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Review
. 2000 Oct;22(10):1169-85; discussion 1149-50.
doi: 10.1016/s0149-2918(00)83061-1.

Clinical Experience With Pantoprazole in Gastroesophageal Reflux Disease

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Review

Clinical Experience With Pantoprazole in Gastroesophageal Reflux Disease

D L Avner. Clin Ther. .

Abstract

Background: Pantoprazole is a new proton pump inhibitor indicated for the treatment of erosive esophagitis associated with gastroesophageal reflux disease (GERD) and is available in both oral and intravenous (IV) formulations.

Objective: This paper reviews the pharmacologic properties of pantoprazole and summarizes the findings from clinical studies of this drug.

Methods: This review was compiled from the published literature, abstracts from clinical trials, and data on file with the manufacturer of pantoprazole.

Results: Pantoprazole selectively accumulates in the acidic environment of gastric parietal cells and acts at the final step of acid secretion by binding 2 key cysteine residues of the proton pump involved in gastric acid production. The bioavailability of pantoprazole is not altered by concomitant administration of food or antacids or with repeated dosing. Both oral and IV formulations of pantoprazole exhibit linear pharmacokinetics. Several clinical trials have proved pantoprazole superior to histamine-2-receptor antagonists (H2RAs) in reducing acid secretion and elevating gastric pH levels. Pantoprazole has been shown to be more effective than ranitidine (P < 0.05), famotidine (P < 0.001), and nizatidine (P < 0.05), and at least as effective as omeprazole, in healing erosive esophagitis and relieving associated symptoms of GERD, including regurgitation. Pantoprazole is also more effective than the H2RA nizatidine for the treatment of nighttime heartburn (P < 0.05). Studies have shown pantoprazole to be well tolerated; adverse events, including headache, diarrhea, flatulence, abdominal pain, eructation, nausea, and rash, occurred in < or = 6% of patients. The oral and IV formulations of pantoprazole are equally potent in inhibiting gastric acid secretion; thus, switching between formulations requires no dosage adjustments. Special patient populations, including the elderly and patients with renal or mild to moderate hepatic impairment, can take pantoprazole without an adjustment in dosage.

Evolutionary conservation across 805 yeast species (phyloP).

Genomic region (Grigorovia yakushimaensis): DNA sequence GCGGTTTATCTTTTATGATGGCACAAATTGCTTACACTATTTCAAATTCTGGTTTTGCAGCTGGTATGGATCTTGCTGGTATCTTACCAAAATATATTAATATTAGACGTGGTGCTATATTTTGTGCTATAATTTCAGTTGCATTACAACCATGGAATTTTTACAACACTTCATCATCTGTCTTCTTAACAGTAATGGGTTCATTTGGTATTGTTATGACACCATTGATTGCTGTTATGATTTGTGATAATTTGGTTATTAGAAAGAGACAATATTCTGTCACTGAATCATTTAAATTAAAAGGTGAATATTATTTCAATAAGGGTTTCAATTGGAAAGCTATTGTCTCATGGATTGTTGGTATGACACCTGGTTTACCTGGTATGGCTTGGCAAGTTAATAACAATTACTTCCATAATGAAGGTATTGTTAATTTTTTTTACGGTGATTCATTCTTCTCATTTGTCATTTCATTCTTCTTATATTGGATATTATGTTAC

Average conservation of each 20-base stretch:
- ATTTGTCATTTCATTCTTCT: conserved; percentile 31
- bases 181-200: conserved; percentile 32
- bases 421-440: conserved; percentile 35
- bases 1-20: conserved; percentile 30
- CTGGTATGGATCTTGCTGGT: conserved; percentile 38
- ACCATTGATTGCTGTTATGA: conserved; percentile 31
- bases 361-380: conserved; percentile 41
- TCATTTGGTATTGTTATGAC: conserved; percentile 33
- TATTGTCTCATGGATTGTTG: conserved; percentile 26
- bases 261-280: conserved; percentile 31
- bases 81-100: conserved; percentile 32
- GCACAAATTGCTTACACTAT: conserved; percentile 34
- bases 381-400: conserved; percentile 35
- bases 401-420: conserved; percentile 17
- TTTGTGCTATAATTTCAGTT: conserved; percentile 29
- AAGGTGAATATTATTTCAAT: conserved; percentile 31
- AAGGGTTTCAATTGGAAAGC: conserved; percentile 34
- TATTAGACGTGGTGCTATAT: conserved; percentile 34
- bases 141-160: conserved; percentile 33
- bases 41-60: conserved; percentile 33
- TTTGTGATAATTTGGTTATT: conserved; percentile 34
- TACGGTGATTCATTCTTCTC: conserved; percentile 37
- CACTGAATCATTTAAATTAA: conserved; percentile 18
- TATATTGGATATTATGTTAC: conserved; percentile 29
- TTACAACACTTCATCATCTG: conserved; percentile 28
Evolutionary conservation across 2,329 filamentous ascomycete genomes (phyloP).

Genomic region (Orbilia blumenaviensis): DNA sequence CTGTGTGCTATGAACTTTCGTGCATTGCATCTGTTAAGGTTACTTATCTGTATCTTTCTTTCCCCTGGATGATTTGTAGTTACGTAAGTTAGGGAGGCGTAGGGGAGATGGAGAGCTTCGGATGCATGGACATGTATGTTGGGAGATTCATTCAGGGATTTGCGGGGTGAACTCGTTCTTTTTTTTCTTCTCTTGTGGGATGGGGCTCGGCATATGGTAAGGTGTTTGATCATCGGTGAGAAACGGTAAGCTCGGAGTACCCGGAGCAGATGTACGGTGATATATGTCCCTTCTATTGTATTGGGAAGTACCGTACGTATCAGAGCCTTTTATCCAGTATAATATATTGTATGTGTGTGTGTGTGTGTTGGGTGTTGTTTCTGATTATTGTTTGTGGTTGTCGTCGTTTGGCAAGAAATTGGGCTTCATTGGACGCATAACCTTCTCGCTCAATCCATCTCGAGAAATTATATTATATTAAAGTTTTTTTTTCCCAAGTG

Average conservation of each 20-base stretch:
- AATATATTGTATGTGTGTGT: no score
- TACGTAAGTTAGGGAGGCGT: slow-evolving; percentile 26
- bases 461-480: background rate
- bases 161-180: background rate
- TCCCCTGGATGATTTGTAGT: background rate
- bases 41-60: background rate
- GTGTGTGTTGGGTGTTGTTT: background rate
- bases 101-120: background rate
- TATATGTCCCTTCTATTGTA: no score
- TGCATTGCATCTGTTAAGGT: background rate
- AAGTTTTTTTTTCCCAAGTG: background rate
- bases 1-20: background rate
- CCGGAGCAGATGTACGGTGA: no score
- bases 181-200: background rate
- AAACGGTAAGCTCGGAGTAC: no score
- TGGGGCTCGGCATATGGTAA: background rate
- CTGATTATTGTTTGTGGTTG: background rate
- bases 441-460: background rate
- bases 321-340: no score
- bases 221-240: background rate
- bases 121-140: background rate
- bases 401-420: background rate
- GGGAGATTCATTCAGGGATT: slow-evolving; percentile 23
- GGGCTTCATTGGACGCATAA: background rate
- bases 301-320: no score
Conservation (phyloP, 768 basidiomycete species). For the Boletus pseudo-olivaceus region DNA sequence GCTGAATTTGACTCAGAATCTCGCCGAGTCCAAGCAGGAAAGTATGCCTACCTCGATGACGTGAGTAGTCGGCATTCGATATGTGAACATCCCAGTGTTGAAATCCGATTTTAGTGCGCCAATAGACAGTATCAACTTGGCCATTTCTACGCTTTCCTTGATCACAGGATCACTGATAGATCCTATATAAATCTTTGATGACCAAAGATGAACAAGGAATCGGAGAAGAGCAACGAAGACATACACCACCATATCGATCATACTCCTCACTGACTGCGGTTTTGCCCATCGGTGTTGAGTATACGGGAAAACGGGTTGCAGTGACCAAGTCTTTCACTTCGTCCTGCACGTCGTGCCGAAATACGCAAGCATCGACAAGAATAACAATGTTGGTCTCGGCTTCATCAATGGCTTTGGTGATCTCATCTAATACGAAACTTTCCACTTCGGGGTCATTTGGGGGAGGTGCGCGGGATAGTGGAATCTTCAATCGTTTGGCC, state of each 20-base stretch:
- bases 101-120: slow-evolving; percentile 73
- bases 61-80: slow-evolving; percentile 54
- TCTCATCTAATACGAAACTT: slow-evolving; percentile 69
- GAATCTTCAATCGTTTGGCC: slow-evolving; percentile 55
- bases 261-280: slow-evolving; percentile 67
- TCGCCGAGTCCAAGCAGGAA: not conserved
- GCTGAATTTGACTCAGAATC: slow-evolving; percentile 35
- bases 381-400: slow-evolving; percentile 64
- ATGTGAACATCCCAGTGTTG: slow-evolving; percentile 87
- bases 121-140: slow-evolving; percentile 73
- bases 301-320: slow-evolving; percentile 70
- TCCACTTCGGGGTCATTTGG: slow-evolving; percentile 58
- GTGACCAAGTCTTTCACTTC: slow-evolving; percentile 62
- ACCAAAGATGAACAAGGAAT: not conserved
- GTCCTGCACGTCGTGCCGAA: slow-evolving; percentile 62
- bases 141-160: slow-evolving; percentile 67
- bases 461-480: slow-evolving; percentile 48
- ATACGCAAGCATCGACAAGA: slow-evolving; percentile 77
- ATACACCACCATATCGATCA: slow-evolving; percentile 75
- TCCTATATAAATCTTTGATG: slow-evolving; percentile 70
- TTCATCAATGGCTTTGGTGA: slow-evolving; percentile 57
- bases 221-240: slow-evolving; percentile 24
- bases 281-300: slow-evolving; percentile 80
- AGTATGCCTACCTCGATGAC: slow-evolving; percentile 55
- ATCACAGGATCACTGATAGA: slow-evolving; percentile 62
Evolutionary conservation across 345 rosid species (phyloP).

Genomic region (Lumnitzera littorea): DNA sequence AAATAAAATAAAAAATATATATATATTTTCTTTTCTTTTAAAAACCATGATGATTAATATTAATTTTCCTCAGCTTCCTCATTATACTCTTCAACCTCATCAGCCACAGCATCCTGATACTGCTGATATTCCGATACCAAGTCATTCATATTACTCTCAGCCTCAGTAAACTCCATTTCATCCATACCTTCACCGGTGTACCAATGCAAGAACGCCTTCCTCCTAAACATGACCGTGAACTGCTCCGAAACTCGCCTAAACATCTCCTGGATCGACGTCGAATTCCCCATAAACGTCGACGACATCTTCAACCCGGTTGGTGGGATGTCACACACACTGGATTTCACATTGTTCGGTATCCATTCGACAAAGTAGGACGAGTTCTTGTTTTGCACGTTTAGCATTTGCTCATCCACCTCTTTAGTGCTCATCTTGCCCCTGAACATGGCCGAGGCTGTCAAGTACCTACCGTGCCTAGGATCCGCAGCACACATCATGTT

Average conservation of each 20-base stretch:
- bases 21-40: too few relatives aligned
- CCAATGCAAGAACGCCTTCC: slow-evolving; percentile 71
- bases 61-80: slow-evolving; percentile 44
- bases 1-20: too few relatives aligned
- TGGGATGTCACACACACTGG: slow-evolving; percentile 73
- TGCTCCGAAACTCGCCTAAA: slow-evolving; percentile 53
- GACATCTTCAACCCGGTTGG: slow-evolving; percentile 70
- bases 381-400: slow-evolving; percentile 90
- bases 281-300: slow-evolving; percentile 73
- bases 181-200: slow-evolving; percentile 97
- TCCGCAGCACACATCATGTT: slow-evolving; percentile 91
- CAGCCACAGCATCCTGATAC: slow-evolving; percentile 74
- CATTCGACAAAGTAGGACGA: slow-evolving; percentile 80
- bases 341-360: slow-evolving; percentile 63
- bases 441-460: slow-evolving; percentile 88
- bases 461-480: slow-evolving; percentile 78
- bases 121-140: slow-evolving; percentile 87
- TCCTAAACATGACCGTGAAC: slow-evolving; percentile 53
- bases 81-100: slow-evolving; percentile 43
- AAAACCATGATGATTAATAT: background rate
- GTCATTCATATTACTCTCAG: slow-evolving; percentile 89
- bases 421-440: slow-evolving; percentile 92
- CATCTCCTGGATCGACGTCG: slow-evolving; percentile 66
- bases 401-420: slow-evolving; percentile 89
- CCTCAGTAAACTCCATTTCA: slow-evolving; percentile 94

Conclusions: Because of its unique pharmacokinetic properties, mechanism of action, and reduced potential for producing cytochrome P-450-based drug interactions, pantoprazole in both oral and IV formulations is effective over a full 24 hours and is well tolerated in a variety of patient types.

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